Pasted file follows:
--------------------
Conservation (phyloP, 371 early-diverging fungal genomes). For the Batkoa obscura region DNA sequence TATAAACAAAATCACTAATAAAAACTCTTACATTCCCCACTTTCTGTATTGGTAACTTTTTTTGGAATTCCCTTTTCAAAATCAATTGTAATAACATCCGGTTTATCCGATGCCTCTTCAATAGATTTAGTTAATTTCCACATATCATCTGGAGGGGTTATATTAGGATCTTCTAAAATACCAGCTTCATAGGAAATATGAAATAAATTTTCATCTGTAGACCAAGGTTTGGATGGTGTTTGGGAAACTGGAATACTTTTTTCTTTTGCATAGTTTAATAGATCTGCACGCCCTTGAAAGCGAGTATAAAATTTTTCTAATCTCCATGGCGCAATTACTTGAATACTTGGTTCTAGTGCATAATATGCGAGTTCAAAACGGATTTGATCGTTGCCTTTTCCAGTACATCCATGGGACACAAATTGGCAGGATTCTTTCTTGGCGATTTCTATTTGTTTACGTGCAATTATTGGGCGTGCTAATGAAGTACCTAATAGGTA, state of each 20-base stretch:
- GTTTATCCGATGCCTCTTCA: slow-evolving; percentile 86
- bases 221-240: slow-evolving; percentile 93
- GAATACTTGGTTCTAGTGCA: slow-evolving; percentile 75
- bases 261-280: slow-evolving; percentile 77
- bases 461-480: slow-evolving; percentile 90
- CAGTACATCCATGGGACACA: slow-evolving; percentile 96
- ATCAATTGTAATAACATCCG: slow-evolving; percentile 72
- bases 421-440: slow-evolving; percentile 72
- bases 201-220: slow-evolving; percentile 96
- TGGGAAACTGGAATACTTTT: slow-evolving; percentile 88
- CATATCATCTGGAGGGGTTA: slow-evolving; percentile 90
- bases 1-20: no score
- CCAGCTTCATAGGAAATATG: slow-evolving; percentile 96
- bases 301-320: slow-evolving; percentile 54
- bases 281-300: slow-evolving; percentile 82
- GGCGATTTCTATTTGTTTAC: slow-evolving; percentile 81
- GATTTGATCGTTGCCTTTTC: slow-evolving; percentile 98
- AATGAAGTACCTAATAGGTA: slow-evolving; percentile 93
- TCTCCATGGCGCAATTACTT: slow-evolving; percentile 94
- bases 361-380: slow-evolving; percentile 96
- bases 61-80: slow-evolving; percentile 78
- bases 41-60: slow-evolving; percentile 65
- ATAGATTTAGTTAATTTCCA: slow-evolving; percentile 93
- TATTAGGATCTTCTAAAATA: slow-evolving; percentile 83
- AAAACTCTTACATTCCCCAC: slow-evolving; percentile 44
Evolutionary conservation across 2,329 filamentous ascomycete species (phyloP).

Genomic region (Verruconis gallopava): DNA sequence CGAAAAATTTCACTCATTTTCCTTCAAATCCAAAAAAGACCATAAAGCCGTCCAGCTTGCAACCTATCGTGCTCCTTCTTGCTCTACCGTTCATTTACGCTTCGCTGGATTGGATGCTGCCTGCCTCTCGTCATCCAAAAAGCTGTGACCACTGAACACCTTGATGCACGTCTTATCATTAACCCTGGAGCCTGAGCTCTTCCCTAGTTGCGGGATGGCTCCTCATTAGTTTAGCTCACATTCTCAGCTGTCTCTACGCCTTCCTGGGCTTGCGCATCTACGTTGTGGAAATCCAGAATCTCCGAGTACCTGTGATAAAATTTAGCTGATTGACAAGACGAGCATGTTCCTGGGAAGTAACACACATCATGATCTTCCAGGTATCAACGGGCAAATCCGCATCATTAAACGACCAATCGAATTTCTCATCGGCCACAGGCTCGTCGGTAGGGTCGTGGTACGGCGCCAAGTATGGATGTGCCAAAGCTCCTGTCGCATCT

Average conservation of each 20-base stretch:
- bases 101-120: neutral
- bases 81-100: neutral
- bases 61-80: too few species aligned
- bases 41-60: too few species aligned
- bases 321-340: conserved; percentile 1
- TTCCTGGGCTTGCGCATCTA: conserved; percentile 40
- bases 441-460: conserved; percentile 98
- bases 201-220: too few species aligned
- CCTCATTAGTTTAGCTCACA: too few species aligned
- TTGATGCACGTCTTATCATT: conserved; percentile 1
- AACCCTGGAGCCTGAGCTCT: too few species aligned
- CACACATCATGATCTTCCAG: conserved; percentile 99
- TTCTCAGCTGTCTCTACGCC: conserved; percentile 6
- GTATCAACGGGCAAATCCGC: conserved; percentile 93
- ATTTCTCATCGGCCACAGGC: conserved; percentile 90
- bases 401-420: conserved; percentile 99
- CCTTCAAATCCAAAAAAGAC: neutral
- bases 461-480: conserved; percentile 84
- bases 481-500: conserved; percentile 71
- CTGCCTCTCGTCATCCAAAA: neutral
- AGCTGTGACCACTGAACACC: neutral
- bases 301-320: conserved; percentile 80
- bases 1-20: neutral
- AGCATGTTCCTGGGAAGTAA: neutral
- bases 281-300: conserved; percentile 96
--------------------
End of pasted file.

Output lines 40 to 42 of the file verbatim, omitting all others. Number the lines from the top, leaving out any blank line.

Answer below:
- AACCCTGGAGCCTGAGCTCT: too few species aligned
- CACACATCATGATCTTCCAG: conserved; percentile 99
- TTCTCAGCTGTCTCTACGCC: conserved; percentile 6